In it, but not of it. TPM DC

Boehner Picks Up Pieces After Report Finds Spending Compromise Means Puny Cuts


Yesterday, his office blasted out a memo fact checking the Politico report.

Budget authority is how much an agency is allowed to spend on a given program - it is literally the license to spend taxpayer dollars.

In Washington terms, "outlays" are how much an agency actually spends over time based on current and prior budget authority. This is what Democrats are referring to: how much these agencies can (and may) spend over the next few months versus how much Congress is cutting from their budgets. And it's misleading.

The final agreement cuts nearly $40 billion in budget authority - taking away the Administration's license to spend that money.

Boehner defended the deal on Sean Hannity's show yesterday, and his press shop forwarded along this blog post from The Weekly Standard and his own op-ed in Politico.

These are both fair ways to look at the issue. Back when the House passed its farther-reaching spending cut bill -- HR 1 -- CBO found that it would reduce appropriations by $61 billion, but only reduce outlays by $9 billion. House Republicans didn't flip out when that news broke. But this debate has been framed as one about "spending cuts," not "cuts in license to spend." Now Republicans are waking up to the distinction, and aren't happy about it.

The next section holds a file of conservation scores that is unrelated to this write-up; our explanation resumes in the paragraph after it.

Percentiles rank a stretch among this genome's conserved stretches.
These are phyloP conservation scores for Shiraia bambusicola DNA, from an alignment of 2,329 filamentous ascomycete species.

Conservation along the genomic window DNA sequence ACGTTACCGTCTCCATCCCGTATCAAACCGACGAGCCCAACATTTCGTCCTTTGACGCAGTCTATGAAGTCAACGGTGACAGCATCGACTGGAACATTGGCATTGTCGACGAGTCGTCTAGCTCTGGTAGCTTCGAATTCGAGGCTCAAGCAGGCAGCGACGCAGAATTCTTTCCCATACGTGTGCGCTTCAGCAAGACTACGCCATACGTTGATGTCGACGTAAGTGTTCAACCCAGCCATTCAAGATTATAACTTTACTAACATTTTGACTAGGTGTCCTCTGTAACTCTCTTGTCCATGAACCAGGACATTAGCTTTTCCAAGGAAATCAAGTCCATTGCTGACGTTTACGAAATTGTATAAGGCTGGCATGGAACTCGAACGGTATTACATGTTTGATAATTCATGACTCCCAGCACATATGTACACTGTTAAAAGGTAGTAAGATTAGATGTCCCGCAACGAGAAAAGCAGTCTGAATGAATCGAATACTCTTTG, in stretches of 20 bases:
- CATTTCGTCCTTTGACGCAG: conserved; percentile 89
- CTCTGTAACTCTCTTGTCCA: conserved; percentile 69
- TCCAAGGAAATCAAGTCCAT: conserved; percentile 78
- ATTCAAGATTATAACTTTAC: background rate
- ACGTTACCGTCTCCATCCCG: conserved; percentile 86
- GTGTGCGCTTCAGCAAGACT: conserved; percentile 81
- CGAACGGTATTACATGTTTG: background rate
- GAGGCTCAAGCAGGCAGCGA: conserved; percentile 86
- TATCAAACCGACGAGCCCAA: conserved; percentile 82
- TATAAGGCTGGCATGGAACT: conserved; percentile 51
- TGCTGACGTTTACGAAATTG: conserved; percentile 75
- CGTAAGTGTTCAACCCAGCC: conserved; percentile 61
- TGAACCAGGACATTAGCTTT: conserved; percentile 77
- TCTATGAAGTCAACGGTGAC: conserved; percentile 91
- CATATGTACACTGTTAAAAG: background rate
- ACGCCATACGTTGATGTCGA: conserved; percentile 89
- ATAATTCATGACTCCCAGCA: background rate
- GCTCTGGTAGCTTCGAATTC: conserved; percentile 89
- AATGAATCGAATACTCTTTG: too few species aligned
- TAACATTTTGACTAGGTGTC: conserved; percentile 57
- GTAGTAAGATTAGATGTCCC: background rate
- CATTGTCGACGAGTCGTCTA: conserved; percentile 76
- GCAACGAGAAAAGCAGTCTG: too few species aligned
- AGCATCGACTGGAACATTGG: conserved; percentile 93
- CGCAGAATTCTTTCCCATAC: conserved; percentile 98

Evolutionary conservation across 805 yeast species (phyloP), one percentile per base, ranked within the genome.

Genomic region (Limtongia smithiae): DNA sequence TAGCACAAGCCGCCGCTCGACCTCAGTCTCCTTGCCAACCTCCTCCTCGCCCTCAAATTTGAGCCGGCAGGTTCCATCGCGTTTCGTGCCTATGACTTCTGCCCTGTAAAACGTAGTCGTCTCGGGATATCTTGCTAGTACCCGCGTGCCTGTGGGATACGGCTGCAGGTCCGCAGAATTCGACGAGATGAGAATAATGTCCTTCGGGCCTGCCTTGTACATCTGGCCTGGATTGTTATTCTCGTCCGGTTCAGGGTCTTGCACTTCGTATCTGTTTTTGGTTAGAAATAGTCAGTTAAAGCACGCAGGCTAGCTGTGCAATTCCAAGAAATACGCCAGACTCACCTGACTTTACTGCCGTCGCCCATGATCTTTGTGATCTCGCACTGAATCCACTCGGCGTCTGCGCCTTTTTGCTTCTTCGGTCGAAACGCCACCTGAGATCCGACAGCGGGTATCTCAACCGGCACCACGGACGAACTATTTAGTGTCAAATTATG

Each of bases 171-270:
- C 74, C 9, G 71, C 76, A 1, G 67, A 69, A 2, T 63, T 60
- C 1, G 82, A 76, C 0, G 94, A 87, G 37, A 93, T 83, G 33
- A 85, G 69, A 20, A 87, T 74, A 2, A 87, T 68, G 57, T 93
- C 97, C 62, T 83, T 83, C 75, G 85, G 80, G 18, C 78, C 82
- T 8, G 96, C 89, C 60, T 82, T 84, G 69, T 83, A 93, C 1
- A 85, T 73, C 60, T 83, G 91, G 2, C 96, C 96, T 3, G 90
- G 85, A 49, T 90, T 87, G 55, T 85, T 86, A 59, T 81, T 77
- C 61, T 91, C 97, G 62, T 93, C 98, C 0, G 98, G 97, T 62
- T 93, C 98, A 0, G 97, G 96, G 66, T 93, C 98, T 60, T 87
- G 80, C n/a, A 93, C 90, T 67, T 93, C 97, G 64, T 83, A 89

Still, Republican and Democratic aides both say they're confident the compromise bill will pass both the House and Senate today. Just to be safe, the White House has dispatched aides to whip Democratic votes if the need arises. We'll find out this afternoon around 4 pm.

About The Author


Brian Beutler is TPM's senior congressional reporter. Since 2009, he's led coverage of health care reform, Wall Street reform, taxes, the GOP budget, the government shutdown fight and the debt limit fight. He can be reached at